BANGKOK — A fugitive anti-coup activist is urging supporters to prepare for a cat-and-mouse chase with security forces in a major protest planned for Sunday.
Earlier this week, Sombat Boonngarm-anong, aka "the Dotted Editor," announced plans for a large anti-coup rally at Ratchaprasong Intersection in the heart of Bangkok's financial district on Sunday.
However, Mr. Sombat said today that he will announce a new location for the protest by 10 am tomorrow morning in order to evade security forces, who have been locking down on other anti-coup rally sites.
Since seizing power in a coup d'etat on 22 May, the military has outlawed public demonstrations of more than five people.
On Thursday and Friday, hundreds of soldiers and riot police sealed off Victory Monument in a massive show of force to prevent the anti-coup rallies that had become a daily occurrence.
Media reports indicate that a similar lockdown may be in store for tomorrow to block Mr. Sombat’s rally. The BTS has reportedly announced that it will suspend service to three Skytrain stations around Ratchaprasong Intersection from 9 am tomorrow until further notice.
This morning, Mr. Sombat advised protesters to closely monitor the situation on social media and be prepared to adapt quickly.
Mr. Sombat has billed the protest as a "Fancy Masquerade," urging supporters to arrive at the yet-to-be-designated protest site with masks bearing the faces of prominent political figures, such as ousted former Prime Minister Yingluck Shinawatra and head of the military junta Gen. Prayuth Chan-ocha.
Mr. Sombat has been actively voicing his opposition to the military junta and organising protests on social media since he went into hiding last week after receiving a summons order from the National Council of Peace and Order.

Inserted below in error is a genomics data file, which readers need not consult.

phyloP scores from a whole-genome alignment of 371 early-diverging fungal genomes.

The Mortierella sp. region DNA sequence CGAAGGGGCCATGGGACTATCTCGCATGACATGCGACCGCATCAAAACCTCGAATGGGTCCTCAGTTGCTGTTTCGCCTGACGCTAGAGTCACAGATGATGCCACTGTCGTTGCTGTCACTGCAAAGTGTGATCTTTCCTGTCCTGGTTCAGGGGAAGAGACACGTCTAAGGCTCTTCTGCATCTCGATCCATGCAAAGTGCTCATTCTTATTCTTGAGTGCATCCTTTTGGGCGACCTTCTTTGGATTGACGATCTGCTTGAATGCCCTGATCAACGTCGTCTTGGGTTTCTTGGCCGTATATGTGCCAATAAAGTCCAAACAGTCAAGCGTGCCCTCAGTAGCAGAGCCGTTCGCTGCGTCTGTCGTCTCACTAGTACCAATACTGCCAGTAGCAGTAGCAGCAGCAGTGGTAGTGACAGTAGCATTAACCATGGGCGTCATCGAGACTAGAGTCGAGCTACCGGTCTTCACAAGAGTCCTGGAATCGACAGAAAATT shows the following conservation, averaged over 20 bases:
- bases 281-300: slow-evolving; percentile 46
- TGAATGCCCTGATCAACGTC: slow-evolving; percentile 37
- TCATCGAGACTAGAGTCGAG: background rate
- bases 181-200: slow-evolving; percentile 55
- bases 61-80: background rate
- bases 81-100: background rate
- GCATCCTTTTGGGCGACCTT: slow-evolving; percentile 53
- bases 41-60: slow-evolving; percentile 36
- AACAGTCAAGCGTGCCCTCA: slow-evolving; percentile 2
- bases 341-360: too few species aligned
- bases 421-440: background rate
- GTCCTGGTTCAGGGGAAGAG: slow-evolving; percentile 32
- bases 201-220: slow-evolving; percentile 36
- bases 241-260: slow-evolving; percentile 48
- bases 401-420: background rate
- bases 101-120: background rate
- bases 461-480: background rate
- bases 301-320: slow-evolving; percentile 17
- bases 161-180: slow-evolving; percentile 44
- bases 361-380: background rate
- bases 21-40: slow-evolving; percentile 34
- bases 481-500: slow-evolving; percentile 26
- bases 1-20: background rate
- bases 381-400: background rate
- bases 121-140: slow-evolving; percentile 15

After learning of the summons, Mr. Sombat posted on social media that he would not bow down to the NCPO's command.
"Catch me if you can!" Mr. Sombat wrote on his Facebook.
The military has since freezed Mr. Sombat's bank accounts and warned that he will face a trial in martial court and a punishment of several years in prison for defying the summons.
Mr. Sombat was also an active campaigner against the last military coup in September 2006, when he a co-founded the 19 Sep Network Against Coup D'etat. He later split from the network and founded his own group, "Thais Say No," whose members adopted red shirts as their trademark, preceding today's Redshirt movement by a year.
Speaking to Khaosod English from hiding, Mr. Sombat said he believes the ongoing protests against the NCPO have the potential to be successful, but stressed that it is too soon to tell.
"I think we have to wait for a month first,” he said.
"Now that the coup makers have installed themselves in power, will they make any mistakes?" Mr. Sombat asked. "The people's protesters have already been formed. If the military does any mistakes, it will be exacerbated by the existing people's movement."
He also praised the role of social media in organising protests, noting that it is a crucial difference between the most recent coup d'etat and the military takeover in 2006.
"They are both coups, but the difference is that the people are better prepared this time to resist the coup," Mr. Sombat said.
Although Mr. Sombat admitted that he is concerned about potential violence on Sunday, he said believes the military will behave with restraint to preseve its image.
Asked whether he is confident that the military will not discover where he is hiding, Mr. Sombat said, "We have to see whose luck will outlast the other."
"Right now the biggest concern in my life is that I can't go to buy dim sum at 7-11," the activist added wistfully.
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